Author: Joyce

The Politicians Are Not the Only People in Los Angeles County

The Politicians Are Not the Only People in Los Angeles County

Kevin de León refuses to resign. What happens to his constituents?

On November 19, voters in Los Angeles elected a new district attorney—Michael Burke—and he’s not alone. Los Angeles County is a huge place, with 3 million voters, more than a dozen cities and a county jail alone.

“Michael Burke isn’t going to be the only Democrat. There are going to be others,” says Richard Katz, a former director of the Los Angeles County district attorney’s office and an ex-UCLA professor who worked with de León.

Katz is also one of the county’s most colorful former prosecutors.

He is a big city resident and an attorney who has done time both here and in the city of Glendale on federal drug charges (for which he served time on house arrest). Katz used to be a prosecutor. And he’s also, Katz says, an astute observer of human behavior. That includes the human capacity for self-deception.

Katz says he grew up in a home so heavily populated with politicians that you almost had to make your own bed in order to lie down.

It turned out that Katz’s bedroom was just fine if you were a politician.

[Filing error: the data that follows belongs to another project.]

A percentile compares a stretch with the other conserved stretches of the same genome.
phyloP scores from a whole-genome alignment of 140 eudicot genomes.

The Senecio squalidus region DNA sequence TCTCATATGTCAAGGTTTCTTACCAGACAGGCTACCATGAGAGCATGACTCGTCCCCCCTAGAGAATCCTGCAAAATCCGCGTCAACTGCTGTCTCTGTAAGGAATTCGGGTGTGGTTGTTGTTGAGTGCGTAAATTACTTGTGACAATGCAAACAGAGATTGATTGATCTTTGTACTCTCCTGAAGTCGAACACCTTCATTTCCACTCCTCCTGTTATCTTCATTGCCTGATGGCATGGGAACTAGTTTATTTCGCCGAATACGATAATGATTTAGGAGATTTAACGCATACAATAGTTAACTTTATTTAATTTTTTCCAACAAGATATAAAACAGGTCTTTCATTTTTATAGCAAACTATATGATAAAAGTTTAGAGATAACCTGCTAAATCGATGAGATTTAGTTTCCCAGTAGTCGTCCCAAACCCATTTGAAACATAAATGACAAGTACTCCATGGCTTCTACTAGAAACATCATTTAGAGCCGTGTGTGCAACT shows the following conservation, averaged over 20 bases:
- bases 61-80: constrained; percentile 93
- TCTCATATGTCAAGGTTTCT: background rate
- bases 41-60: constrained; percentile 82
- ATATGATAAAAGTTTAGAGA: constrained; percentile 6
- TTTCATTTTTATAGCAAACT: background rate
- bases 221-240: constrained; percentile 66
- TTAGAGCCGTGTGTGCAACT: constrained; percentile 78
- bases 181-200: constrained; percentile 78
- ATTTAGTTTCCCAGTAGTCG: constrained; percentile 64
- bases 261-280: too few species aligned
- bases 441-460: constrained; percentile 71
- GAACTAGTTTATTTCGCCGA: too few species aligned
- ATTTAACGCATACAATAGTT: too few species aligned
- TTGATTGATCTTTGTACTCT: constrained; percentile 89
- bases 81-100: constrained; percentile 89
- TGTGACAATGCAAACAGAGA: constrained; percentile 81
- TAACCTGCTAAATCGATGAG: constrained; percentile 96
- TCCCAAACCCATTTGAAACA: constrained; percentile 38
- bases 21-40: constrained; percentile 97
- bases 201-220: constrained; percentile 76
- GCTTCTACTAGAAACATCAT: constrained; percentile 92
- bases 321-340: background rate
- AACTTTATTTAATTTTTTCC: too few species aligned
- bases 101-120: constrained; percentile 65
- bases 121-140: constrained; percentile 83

“We knew that a whole bunch of politicians were making a lot of money,” Katz tells me, referring to Los Angeles politicians. “We didn’t know how much, but it was a lot.”

Katz says he was a public defender in L.A. County during the late ’70s and early ’80s. He was also an assistant public defender for two years at the L.A. County Superior Court, which handles some of the biggest criminal cases in Los Angeles County.

He also worked briefly as a defense lawyer in other counties. As a federal prosecutor, he said he handled several hundred cases in federal prison.

Katz tells me it did not start in Los Angeles. Most of his days as a prosecutor were spent in the city of Glendale, where he was an assistant DA in the late ’80s, early �

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